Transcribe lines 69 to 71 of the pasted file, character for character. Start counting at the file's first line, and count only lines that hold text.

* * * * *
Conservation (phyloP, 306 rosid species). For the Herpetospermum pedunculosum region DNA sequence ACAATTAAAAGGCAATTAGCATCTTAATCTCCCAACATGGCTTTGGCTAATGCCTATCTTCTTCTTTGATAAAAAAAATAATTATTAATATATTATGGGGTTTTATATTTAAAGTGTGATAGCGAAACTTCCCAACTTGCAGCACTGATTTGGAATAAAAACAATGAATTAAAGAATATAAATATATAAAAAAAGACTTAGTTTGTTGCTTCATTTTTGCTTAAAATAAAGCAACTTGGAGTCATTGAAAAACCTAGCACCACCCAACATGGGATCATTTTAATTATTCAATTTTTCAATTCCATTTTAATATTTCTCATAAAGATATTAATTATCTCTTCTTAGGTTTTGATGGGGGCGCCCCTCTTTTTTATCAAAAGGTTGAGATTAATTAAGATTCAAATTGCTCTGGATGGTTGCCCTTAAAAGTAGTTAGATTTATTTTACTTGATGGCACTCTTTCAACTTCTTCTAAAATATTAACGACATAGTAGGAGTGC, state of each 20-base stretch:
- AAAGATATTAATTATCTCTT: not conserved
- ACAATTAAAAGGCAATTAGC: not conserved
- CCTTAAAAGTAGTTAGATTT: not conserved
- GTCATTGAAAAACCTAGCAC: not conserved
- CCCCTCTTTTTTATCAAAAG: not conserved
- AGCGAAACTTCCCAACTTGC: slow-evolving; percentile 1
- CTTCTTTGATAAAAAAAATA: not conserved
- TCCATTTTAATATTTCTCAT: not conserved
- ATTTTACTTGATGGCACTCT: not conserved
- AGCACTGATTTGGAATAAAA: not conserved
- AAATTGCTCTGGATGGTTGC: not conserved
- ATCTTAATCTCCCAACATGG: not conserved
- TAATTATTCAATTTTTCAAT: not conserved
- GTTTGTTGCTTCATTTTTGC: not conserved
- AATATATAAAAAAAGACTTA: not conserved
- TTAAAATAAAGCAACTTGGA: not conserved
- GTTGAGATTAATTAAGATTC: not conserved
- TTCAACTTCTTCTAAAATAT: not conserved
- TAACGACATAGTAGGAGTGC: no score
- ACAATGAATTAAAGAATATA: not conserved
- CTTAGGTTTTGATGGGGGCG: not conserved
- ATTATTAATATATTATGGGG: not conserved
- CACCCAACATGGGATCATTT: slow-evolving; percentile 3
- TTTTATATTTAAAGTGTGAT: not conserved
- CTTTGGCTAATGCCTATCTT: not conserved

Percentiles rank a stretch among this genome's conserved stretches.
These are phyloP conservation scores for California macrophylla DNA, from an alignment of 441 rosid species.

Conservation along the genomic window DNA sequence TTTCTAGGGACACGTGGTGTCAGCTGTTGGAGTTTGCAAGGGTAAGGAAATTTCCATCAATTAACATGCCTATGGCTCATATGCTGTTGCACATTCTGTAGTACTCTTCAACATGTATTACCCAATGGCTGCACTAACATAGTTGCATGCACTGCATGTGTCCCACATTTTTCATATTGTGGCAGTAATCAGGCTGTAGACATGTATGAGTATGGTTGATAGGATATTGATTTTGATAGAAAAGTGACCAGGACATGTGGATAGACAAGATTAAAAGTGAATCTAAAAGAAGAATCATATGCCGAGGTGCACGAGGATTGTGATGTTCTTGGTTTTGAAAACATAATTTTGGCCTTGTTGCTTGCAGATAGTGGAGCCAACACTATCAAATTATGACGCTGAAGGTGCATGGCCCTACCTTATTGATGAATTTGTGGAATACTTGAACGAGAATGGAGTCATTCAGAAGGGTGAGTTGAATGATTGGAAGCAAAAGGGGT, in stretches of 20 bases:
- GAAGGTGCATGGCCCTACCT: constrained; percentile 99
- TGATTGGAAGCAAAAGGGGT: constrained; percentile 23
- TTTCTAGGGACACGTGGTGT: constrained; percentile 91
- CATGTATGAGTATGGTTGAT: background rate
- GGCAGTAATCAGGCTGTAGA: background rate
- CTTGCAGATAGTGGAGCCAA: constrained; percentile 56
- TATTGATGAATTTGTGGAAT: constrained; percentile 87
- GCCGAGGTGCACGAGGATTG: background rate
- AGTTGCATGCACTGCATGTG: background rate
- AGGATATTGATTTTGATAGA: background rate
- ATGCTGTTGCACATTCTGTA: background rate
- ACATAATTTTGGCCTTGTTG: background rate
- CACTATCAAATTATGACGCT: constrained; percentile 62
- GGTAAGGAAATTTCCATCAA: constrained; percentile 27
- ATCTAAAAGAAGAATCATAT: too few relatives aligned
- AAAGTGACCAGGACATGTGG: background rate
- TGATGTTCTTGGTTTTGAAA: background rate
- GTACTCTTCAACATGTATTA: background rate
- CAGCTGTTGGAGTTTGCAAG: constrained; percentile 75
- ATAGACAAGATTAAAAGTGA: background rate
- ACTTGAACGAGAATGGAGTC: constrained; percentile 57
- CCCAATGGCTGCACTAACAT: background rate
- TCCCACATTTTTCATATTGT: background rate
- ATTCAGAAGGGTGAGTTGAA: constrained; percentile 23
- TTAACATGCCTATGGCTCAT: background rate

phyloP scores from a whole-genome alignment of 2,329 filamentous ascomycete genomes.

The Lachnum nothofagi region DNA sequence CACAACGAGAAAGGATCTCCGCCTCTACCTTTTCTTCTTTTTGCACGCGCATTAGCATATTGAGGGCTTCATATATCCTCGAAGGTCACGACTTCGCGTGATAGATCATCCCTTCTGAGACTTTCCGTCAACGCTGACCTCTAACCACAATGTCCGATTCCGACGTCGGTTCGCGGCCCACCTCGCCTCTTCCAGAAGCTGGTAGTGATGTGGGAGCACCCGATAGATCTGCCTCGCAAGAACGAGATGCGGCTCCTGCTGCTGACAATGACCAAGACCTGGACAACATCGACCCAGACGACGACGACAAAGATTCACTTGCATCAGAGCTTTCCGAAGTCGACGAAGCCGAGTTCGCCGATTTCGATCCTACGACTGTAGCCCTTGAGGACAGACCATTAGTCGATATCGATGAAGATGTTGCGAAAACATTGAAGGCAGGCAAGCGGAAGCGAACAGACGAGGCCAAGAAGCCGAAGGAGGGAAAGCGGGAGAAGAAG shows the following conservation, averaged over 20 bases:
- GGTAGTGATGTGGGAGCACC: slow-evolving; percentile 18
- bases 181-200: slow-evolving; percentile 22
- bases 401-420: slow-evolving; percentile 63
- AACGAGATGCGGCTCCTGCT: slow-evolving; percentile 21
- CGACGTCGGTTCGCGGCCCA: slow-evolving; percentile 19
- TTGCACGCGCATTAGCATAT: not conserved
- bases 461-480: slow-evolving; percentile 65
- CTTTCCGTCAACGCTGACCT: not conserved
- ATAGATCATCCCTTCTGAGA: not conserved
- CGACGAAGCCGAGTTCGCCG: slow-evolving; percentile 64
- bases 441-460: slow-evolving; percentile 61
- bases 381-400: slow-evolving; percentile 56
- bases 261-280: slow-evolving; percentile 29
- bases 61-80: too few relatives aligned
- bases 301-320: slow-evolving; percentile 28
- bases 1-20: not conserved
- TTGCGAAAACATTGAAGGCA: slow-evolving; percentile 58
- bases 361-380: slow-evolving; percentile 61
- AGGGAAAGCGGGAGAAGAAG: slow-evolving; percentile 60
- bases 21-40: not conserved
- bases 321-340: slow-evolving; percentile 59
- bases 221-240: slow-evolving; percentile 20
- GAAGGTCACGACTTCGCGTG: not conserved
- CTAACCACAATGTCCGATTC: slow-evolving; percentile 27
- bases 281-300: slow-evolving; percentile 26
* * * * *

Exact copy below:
- bases 261-280: slow-evolving; percentile 29
- bases 61-80: too few relatives aligned
- bases 301-320: slow-evolving; percentile 28